Wednesday, June 3, 2009

plug-in cars, finally

Toyota recently announced that plug-in hybrid electric vehicles (or PHEVs) would be available globally for lease by Wednesday.

Announced in 07, the prototypes were able to operate for about a distance of 7 miles on a lithium ion battery, and could recharge within a period of three to four hours from a 110 volt outlet. The motor generated about 50kW of power, enabling the car to operate up to 62 mph solely on electric power (beating their current models which kick the gas in at 25 mph).

The vehicle could operate in two modes, EV, and hybrid (like the current line). Popular Mechanics says:

"In EV mode the vehicle can run on electric power longer and with a more aggressive throttle input than in the hybrid mode. With an eye on the energy flow meter (basically a reprogrammed and updated version of what’s in the Prius now) we were able to accelerate up to approximately 50 mph and keep the car in electric mode all the way around the track. Like many owners do in the current Prius, we found ourselves playing the efficiency game of trying to keep the car in electric mode as long as possible. After two back-to-back laps, the monitor said we still had around 6 kilometers of battery life remaining. The most impressive part of the system was that it can take 1/4 to 1/2 throttle without engaging the gasoline engine. And that means for short 3 to 4 mile commutes, one could conceivably get to work and return home solely on electric power. The hybrid mode works much like the current car, engaging the internal combustion engine much sooner. This mode, it is presumed will be most applicable to long trips, when charging the battery isn’t an option. "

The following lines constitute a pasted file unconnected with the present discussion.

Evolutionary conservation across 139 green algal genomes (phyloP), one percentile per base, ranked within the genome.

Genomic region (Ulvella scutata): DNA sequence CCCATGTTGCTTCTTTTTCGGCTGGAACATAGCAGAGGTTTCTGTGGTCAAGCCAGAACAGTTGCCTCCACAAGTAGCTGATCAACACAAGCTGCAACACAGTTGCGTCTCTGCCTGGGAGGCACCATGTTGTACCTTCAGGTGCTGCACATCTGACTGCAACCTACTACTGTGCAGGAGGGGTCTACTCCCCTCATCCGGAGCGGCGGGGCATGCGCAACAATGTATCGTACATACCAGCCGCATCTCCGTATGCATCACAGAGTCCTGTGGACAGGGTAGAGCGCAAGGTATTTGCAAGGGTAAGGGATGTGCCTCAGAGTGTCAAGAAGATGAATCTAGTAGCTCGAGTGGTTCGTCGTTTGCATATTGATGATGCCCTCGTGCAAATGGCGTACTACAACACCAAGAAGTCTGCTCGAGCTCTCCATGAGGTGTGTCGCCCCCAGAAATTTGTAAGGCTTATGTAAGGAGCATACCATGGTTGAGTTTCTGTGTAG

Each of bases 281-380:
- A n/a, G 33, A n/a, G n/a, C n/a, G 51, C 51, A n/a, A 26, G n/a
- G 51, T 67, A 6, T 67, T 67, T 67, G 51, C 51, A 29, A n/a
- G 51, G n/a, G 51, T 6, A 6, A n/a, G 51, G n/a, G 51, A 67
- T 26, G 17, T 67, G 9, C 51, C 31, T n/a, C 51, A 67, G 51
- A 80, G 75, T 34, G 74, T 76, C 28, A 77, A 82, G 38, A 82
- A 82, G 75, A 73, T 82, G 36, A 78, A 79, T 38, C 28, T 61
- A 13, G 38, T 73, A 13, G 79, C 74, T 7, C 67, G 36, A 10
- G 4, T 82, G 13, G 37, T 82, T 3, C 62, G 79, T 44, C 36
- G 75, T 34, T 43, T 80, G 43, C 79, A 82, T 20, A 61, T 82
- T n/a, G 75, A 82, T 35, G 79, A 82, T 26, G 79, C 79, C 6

Toyota has stated that it is its goal to sell 1 million hybrid vehicles per year, starting next decade.

In the 19th century, steam power and the internal combustion engine were the technological luxuries of their time, and in the 20th century they were overthrown by electricity. Whether your alignments are environmental, technological, or what have you, the question of efficiency is one that affects all of us - technology has progressed at an exponential rate, why are we still allowing ourselves to be crippled by expensive, nearly 200 year-old technology?

via: here and here

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